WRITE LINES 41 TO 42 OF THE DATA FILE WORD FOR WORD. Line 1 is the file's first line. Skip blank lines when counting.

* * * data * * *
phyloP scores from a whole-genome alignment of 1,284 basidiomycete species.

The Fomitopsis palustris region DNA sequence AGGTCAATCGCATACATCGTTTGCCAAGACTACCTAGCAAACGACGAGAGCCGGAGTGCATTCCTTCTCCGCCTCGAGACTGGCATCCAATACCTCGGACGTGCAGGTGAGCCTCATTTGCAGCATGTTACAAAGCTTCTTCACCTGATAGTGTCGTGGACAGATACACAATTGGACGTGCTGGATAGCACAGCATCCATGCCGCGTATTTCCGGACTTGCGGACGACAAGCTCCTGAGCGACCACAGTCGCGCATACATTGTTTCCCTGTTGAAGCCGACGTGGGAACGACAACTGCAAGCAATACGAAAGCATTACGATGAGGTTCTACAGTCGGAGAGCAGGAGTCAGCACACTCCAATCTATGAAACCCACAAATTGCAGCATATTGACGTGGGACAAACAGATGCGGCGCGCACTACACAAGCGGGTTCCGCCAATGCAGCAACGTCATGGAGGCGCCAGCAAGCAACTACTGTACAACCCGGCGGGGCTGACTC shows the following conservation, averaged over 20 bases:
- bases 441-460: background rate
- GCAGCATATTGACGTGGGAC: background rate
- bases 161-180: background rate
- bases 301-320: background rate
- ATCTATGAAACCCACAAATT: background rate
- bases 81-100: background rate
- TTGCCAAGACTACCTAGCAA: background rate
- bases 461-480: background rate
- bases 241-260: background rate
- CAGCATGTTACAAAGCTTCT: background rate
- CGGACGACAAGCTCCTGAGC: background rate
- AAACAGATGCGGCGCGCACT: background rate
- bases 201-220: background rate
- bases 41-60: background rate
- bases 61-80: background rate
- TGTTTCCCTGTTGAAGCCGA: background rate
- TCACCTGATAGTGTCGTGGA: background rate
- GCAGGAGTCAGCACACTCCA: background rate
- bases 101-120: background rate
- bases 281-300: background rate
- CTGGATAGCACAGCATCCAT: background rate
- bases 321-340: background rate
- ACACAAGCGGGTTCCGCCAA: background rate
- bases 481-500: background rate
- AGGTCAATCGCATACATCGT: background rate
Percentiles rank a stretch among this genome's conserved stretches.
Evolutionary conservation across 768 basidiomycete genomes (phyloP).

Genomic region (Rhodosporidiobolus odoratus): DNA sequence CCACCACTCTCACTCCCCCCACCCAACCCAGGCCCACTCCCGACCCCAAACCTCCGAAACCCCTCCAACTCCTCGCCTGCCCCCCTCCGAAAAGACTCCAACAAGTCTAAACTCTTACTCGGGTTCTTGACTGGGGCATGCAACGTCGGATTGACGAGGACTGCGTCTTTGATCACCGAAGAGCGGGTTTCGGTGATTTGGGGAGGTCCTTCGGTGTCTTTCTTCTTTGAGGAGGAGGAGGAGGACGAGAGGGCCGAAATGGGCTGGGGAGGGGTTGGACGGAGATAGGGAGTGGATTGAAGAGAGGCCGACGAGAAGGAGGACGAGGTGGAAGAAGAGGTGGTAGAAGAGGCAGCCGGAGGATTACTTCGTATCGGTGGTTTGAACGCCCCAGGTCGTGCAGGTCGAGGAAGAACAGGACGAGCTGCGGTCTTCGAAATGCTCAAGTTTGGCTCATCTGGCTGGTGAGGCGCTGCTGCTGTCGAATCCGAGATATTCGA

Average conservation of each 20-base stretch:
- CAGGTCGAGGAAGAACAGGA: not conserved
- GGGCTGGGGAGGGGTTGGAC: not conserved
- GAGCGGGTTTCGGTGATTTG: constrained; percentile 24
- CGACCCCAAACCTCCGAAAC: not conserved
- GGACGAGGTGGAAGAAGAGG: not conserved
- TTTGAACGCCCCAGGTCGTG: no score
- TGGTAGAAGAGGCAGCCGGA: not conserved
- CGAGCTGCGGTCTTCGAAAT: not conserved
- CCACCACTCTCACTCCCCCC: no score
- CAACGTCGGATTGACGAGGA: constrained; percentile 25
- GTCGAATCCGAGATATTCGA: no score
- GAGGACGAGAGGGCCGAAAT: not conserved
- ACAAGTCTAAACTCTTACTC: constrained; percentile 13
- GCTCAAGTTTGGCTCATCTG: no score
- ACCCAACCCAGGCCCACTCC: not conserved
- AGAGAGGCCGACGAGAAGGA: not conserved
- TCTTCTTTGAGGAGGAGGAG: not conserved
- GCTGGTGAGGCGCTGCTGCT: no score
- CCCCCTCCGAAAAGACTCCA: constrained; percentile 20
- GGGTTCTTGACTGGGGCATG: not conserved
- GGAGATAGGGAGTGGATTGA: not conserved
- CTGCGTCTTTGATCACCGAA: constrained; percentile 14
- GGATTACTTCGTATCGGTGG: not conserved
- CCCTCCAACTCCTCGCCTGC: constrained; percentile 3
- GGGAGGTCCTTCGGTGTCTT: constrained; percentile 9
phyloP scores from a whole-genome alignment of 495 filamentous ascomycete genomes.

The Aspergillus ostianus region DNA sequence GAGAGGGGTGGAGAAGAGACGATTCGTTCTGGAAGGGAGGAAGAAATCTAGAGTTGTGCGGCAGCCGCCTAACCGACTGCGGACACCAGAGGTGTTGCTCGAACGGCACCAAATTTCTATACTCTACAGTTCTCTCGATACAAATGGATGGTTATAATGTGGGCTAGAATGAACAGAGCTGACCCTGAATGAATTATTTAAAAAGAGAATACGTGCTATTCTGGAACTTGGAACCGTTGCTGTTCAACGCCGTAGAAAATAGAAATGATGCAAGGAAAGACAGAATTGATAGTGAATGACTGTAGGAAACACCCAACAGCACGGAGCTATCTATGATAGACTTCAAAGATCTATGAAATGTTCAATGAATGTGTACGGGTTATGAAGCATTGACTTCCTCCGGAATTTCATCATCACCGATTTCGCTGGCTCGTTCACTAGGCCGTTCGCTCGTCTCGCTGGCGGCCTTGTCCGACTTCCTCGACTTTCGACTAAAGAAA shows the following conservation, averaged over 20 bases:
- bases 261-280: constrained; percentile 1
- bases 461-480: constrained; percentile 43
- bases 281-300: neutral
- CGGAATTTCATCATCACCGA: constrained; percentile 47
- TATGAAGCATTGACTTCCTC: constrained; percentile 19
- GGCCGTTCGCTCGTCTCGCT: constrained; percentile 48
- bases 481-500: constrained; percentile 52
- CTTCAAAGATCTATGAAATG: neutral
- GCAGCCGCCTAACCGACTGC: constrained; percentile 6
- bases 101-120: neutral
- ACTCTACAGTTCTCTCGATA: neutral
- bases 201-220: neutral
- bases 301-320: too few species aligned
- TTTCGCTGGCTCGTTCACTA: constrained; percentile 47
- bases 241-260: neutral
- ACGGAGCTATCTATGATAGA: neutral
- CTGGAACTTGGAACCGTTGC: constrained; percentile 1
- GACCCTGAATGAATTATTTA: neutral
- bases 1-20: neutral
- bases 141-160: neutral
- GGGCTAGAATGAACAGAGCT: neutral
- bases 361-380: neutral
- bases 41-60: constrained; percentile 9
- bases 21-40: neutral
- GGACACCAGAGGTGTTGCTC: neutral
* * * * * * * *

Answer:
- CAACGTCGGATTGACGAGGA: constrained; percentile 25
- GTCGAATCCGAGATATTCGA: no score